ECG Measurement from a Historical Perspective:
Electrophysical measurements have been made on humans and animals since Luigi Galvani first reported on his frog experiments in 1786. Electrocardiographic (ECG) measurements were first performed by a Dutch physician, William Einthoven, early in the 20th century. Electrocardiography refers to a commonly used noninvasive electrophysical measurement procedure for measuring, recording, and subsequently interpreting the electrical potentials that traverse the heart.
Electrodes are placed on the skin to obtain the signals of interest. Early researchers chose the hands and feet as sites for electrodes, simply immersing these extremities in buckets of salt water, from which wires were connected to a galvanometer. Subsequent research showed that metal electrodes attached to the wrists and ankles using conductive pastes obtained similar signals somewhat more conveniently.
But the equipment used at first was extremely crude, provided only basic information, with little or no storage capability and no internal diagnostic capability. Yet to come into use were the oscillograph, the vacuum-tube (and subsequently transistor- and integrated-circuit) amplifier, and the microprocessor.
The ECG Market: Today, ECG measurements are just a piece of the complete patient-monitoring system. Other in vivo bioelectric measurements include body temperature, blood pressure, blood glucose and blood oxygen levels, etc., as well as a host of off-line measurements on laboratory samples.
Today's equipment is safer and more accurate, with more internal diagnostic capability and able to operate at low voltage with battery. power-hence safe and portable.
Low-power/Low-voltage signal-processing ICs in ECG Systems: The first ambulatory monitoring system introduced in the U.S. over 50 years ago weighed about 50 lbs. Today's ECG systems pose but a small fraction of that weight, operate from lower voltages, and consume much less power.
Many factors drive the use of low voltage and low power for patient monitoring equipment-and consequently for low-power high-precision IC components. One of these factors is the continuing use of batteries, which have been used for decades in Holter, portable or ambulatory ECG systems. The use of low-voltage batteries as the only power source ensures that the patient (as well as the equipment) isn't exposed to "hot" line voltages under fault conditions. In addition, ambulatory ECG monitoring specifications call for 24-hour continuous recording capability; so low-power ICs are essential to maintain extended battery life.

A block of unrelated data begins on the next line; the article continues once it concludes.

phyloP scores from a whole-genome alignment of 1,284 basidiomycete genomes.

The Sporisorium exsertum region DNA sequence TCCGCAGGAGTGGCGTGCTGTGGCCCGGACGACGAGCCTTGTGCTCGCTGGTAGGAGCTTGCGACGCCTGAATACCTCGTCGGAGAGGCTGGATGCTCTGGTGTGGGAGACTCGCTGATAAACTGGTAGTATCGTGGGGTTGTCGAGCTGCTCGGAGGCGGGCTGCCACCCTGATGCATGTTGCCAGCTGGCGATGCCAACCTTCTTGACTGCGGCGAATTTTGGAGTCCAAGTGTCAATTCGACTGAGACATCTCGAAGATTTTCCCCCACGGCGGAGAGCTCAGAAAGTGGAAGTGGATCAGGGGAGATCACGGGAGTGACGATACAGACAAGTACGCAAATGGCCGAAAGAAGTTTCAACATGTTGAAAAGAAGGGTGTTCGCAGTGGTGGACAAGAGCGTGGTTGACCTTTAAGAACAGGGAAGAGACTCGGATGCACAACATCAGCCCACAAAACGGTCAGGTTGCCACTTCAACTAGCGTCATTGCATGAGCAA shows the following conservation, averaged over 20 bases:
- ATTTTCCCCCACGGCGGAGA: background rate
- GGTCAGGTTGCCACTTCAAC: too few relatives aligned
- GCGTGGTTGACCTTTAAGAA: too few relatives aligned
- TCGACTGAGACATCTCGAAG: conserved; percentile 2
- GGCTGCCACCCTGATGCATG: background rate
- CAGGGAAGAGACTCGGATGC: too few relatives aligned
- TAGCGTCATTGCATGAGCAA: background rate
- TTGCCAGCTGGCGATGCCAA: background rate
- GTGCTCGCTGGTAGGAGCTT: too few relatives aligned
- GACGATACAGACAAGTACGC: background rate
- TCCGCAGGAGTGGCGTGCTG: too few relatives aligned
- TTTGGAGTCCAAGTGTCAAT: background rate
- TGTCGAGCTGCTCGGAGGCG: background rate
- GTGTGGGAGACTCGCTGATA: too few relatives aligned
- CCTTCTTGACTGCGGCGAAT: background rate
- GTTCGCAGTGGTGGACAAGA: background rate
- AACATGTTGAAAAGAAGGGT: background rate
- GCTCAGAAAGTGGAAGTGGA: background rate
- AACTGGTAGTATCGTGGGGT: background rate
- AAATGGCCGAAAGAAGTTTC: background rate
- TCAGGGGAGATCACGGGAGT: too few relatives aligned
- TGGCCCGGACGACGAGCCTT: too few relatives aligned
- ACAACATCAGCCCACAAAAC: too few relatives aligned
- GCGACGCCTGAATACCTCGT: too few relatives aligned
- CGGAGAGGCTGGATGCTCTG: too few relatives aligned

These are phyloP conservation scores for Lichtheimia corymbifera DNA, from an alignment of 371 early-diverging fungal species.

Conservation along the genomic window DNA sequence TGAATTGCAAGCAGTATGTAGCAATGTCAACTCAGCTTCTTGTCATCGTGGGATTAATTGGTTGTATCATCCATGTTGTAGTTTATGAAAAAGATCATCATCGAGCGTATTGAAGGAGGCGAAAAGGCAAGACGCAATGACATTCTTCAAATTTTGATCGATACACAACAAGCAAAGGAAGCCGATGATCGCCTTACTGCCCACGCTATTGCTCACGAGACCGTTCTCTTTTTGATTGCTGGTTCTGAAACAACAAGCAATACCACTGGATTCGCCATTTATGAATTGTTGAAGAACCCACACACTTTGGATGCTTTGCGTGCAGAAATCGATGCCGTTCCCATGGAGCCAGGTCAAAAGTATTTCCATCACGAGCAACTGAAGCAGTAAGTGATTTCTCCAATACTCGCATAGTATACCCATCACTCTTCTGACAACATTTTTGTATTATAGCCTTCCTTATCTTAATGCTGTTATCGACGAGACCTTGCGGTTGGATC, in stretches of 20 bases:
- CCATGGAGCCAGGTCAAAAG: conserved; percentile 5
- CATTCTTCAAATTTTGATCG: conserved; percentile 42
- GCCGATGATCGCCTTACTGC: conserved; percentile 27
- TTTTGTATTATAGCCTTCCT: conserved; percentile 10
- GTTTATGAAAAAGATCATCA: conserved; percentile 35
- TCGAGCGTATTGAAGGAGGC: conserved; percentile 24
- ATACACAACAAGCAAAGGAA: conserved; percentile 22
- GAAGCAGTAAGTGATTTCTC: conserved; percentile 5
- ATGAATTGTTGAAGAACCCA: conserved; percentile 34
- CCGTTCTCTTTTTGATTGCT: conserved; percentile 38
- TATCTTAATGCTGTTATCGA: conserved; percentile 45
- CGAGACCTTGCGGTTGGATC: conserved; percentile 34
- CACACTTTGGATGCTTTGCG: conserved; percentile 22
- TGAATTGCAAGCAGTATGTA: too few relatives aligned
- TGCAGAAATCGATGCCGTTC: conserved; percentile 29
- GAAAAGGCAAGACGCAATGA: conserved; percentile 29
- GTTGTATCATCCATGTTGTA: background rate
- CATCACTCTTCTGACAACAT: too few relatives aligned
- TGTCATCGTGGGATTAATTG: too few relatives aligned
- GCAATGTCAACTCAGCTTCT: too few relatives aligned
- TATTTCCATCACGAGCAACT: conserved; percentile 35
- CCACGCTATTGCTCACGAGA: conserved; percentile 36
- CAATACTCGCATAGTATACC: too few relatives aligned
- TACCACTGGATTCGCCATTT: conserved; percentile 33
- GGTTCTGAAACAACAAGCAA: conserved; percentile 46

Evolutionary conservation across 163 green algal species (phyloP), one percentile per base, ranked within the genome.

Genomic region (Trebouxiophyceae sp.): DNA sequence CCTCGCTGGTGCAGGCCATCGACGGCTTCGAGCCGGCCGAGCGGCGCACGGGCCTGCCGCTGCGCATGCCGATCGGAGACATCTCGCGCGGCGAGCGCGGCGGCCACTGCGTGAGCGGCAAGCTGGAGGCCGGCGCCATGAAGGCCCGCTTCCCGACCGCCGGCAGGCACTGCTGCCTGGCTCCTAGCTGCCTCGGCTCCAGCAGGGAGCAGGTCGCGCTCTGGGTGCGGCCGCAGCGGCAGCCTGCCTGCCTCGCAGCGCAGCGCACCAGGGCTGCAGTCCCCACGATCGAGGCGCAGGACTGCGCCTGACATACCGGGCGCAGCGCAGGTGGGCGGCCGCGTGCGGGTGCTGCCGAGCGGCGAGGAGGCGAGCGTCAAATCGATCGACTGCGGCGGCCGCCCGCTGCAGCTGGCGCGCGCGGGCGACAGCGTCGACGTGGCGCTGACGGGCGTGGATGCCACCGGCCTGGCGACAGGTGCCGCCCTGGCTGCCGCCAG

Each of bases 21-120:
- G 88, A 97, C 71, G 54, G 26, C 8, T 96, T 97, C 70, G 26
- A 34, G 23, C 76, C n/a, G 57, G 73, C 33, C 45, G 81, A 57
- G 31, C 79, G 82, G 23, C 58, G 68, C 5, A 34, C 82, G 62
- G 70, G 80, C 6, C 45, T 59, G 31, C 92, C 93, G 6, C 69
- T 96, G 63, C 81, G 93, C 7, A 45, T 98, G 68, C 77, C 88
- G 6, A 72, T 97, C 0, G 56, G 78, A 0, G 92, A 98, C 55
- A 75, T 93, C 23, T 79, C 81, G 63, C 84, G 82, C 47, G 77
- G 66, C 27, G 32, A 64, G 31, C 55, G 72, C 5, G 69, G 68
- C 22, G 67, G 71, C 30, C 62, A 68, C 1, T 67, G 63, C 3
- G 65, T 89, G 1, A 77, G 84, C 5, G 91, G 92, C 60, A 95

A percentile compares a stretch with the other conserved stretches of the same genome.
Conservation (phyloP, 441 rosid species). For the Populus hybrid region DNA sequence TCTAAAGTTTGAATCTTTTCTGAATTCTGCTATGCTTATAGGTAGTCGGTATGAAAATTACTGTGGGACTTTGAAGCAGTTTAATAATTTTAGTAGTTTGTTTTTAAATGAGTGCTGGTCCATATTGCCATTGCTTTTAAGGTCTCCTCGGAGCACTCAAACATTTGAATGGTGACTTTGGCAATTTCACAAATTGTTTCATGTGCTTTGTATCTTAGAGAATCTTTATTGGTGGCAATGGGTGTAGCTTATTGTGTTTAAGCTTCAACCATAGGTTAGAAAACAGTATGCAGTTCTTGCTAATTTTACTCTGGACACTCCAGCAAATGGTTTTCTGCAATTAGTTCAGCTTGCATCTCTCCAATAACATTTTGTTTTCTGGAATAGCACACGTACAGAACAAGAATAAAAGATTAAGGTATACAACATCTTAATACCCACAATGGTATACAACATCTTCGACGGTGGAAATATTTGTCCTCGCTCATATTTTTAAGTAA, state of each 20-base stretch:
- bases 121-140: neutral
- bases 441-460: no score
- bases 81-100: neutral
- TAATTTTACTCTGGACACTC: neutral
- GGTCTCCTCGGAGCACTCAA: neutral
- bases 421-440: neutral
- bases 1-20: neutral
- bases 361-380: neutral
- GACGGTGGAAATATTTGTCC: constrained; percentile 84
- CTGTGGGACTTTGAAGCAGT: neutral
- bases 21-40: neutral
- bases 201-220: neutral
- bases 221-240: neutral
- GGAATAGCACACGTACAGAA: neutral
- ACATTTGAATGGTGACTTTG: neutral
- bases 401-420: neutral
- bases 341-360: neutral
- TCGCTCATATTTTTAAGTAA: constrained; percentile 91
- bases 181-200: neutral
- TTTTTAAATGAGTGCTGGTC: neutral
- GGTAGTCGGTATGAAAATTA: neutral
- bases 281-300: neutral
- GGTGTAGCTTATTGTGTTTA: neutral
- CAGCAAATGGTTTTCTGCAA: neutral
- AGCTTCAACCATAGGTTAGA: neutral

Another driving force of increasing importance impacting on ICs for health care is the market's demand for additional functionality without increasing space, power, or cost.
Portable Computer and Communications Markets: Significant developments in other markets have helped provide the kinds of ICs that the medical market needs but could not support by itself. First, the explosive growth within the computer and communications markets has resulted in increased integration and decreased power consumption of semiconductors for signal processing (analog, digital, and mixed-signal). Second, similar growth within the portable consumer equipment markets has inspired a huge demand for ICs to work on single-supply voltages as low as 3.0 V, and for power-management ICs (i.e., highly efficient dc-to-dc converters and supervisory products for microprocessors). Third, long-life rechargeable batteries are now readily available. These changes have driven manufacturing volume of ICs up-and cost and power requirements down, with the benefits now enjoyed by designers for all low-power, low-voltage markets, including patient monitoring/ECG.